Submittable, like many tools in any writer’s survival kit, is a necessity. Without Submittable how else are we writers supposed to check on the status of our submissions? Okay, so its not a required tool but several literary magazines and competitions require their writers to submit through this wonderful, FREE, system. Right now, Submittable and I are frenemies because I cannot openly berate to the unresponsive places I’ve chosen to submit to.
Just know, submitting through Submittable is an emotional journey. One that will begin with excitement but ultimately halt in the land of waiting and wonder.The emotional guide to Submittable, created by the Masters Review, describes the experience I am currently going through and will probably continue to go through every time a website says “all submissions must be sent through Submittable.” This is not a bad thing. Actually, it is one of the most positive and stress reliving notices I can receive under the submission guidelines. Sending an email with my story attached automatically makes me believe it is going to the Spam pile never to be seen or heard from again. Submitting through the websites contact form is nice but it does not let you track the status of your submission. Just attach your story, write a quick message or cover letter and hit send.
Then, nothing. Just a one sentence thank you and maybe an automated response saying that your story was received.
But Submittable keeps track of when you sent your story, where you sent it, if they’ve done something with it (opened it, passed it on to an editor, whatever in your mind IT is) and whether it has been rejected or not. So why stress over Submittable if it offers all of these features to make the submission process easier?
Because of the emotional toll it takes of course! When I attach my story through Submittable, writing my brief cover letter, I feel like I’m achieving something. In that moment I feel like I have the chance of getting published!
Then I hit send and all those feelings go away. I sit there, fingers crossed, that I made all the necessary corrections to make my story publishable or, maybe the editor sees the potential of my piece and is willing to accept it as long as I make the suggested corrections. After I get over my moment of self-doubt, I make sure to log on at least twice a week to check if my status has changed from the spiteful Received to the hopeful In-Progress.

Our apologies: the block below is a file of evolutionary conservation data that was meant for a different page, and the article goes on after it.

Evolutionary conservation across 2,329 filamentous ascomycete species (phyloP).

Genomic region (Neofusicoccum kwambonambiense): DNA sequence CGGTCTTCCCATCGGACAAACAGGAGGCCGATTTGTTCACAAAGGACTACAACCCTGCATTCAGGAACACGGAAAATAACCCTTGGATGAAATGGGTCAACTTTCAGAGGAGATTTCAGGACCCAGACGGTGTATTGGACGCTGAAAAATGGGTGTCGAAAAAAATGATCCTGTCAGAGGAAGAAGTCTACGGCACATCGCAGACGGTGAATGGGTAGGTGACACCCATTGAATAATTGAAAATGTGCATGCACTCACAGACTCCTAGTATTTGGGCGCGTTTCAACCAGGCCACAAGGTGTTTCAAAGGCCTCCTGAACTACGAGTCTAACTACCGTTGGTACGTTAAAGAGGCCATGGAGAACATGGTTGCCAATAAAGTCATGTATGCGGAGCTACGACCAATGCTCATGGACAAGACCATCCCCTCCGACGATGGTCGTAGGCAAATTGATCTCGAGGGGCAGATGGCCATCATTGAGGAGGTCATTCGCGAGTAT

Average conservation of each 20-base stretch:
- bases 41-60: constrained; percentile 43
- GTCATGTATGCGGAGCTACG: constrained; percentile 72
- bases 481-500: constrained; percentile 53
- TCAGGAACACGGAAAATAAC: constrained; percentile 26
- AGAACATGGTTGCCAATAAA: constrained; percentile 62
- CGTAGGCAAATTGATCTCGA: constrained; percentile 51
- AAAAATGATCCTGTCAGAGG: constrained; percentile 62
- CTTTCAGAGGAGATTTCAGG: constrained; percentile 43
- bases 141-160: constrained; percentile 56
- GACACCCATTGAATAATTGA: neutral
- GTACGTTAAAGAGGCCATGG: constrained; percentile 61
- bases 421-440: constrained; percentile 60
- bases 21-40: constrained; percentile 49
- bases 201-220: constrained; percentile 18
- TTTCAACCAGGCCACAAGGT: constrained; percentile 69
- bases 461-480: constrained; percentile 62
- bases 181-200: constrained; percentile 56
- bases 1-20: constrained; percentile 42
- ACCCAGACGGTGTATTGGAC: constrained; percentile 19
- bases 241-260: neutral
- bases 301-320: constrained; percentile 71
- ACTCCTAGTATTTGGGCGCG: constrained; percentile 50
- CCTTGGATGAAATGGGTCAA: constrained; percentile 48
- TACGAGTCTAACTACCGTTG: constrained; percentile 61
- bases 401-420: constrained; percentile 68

In-Progress provides the moment of celebration and even more waiting. Celebrate the fact that your story has been touched, transferred or looked at by someone! That your story was not immediately rejected so at least the formatting is correct. Then, settle back into your chair and wait for the final answer. Will your story be accepted? My favorite question: in what ways will the editor choose to reject your story? A serial email that does not even vaguely mention your story your a personalized email either stating why your story is not a fit for their journal or recommending other places you should consider sending the story to. There is something so peaceful about a personal rejection that validates your reason for trying, the editor complimenting your work but saying it is not a good fit. Also, it means the editor found the time to write to you instead of utilizing the easy copy & paste.
Like many of my fellows, I love the easy, organized and simple qualities Submittable has to offer. Just the waiting and the tags of Received, In-Progress, Accepted and Declined makes me mill about like a lost puppy. I wish there was a small “hint” button in the right hand corner, a predictor on whether or not your piece is going to be accepted or rejected by the place of your choosing.
But that would take the unsettling feeling of waiting away from any writer, I know my hunger for an answer would disappear if I were to hit that hint button and find out that my story is probably going to be declined. So, for now anyway, I’ll sit at my desk and wait. Fingers crossed that maybe one of my submissions through Submittable will be accepted.
Or, you know, that I’ll hear SOMETHING soon.
This post is in response to the Blogging from A to Z Challenge.